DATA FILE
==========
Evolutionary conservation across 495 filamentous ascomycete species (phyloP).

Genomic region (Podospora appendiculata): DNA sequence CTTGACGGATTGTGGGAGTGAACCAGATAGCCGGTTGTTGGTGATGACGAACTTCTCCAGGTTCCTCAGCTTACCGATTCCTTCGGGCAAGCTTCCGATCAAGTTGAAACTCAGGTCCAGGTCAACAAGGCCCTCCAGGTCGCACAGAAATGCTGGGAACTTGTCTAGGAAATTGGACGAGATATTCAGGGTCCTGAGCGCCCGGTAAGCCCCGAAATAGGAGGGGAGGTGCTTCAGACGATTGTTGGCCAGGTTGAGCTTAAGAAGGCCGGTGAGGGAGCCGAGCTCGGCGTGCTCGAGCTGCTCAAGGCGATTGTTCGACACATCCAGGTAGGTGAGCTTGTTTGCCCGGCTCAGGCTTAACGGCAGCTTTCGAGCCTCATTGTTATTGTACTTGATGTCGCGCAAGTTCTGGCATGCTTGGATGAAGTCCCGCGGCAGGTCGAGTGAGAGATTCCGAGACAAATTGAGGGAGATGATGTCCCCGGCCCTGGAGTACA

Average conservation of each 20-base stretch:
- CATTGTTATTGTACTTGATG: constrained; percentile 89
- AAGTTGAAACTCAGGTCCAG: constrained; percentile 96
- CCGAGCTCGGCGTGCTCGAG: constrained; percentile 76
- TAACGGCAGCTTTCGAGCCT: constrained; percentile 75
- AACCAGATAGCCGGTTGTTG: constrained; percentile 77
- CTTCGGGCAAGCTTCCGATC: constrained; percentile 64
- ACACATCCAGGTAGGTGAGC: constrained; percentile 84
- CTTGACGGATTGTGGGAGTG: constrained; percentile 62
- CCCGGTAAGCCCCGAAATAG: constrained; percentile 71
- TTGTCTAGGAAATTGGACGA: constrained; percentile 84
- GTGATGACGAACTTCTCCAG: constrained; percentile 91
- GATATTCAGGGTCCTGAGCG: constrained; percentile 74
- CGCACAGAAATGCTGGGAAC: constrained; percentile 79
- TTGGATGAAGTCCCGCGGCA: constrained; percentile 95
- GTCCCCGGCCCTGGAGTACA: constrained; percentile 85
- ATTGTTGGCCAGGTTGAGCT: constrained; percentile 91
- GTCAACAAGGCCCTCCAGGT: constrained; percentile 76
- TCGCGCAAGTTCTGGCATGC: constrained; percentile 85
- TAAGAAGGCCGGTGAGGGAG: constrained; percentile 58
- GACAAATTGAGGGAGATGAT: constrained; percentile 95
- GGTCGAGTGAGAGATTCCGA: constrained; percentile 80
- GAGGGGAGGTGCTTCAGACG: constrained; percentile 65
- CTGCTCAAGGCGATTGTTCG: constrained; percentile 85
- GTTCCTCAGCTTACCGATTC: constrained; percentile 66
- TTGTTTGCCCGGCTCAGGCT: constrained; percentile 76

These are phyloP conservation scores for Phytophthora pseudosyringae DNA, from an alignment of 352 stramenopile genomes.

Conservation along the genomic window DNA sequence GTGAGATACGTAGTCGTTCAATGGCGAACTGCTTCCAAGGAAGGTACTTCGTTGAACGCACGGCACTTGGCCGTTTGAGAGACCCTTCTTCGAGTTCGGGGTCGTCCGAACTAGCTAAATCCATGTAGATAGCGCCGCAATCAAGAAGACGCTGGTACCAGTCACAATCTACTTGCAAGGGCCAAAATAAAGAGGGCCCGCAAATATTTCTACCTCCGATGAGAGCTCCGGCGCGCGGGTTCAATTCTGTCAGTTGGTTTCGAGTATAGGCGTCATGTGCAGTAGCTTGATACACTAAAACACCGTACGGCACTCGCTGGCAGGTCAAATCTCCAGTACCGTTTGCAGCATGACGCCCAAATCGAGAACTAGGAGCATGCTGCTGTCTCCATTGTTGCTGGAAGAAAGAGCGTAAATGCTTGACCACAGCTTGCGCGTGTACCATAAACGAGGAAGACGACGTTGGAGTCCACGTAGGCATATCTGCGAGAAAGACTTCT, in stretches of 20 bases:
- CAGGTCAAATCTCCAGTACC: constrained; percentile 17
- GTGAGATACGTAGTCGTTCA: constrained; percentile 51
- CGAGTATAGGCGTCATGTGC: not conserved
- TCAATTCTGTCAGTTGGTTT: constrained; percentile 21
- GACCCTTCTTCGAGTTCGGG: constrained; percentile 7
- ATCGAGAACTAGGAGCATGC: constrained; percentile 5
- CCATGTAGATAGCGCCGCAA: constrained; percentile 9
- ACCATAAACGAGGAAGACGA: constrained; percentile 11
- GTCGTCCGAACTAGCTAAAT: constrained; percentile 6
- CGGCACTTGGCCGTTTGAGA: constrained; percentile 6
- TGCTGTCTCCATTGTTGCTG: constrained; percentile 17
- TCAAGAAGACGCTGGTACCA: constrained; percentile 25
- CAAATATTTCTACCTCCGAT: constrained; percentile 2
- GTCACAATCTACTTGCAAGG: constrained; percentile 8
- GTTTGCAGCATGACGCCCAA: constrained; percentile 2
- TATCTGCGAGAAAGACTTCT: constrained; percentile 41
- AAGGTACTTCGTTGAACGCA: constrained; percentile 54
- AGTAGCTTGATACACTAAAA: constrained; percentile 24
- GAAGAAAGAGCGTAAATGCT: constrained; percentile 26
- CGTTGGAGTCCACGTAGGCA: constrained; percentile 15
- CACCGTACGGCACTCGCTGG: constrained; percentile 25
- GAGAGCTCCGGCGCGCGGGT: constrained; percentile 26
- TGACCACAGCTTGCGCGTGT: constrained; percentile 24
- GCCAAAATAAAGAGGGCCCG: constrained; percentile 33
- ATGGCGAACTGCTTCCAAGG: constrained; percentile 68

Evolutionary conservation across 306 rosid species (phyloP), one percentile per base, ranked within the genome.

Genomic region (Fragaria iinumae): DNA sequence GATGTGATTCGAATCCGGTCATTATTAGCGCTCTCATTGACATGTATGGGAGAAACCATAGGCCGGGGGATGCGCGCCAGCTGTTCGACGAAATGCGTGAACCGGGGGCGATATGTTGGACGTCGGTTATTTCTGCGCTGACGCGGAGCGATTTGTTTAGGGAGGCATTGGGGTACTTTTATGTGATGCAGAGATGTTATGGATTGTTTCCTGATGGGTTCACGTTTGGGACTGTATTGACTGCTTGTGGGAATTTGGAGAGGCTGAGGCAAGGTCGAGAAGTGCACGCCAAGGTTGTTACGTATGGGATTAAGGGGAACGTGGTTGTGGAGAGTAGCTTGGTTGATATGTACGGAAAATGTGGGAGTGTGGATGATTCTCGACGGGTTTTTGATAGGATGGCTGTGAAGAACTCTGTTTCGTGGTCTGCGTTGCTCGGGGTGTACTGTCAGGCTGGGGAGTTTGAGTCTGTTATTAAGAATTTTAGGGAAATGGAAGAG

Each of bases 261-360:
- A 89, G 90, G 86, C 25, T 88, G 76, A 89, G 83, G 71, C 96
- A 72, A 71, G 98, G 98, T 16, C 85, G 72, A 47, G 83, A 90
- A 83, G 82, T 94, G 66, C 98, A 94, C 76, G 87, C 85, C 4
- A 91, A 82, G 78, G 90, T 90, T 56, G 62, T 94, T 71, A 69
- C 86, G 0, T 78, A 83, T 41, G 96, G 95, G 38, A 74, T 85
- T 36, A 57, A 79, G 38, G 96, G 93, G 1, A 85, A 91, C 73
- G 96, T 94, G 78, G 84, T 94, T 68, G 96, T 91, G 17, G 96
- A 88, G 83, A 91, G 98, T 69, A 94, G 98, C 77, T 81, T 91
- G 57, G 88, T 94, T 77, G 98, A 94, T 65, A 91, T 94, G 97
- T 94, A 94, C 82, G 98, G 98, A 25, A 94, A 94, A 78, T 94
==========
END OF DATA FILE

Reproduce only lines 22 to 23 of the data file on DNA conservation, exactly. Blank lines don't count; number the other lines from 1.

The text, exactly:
- TAAGAAGGCCGGTGAGGGAG: constrained; percentile 58
- GACAAATTGAGGGAGATGAT: constrained; percentile 95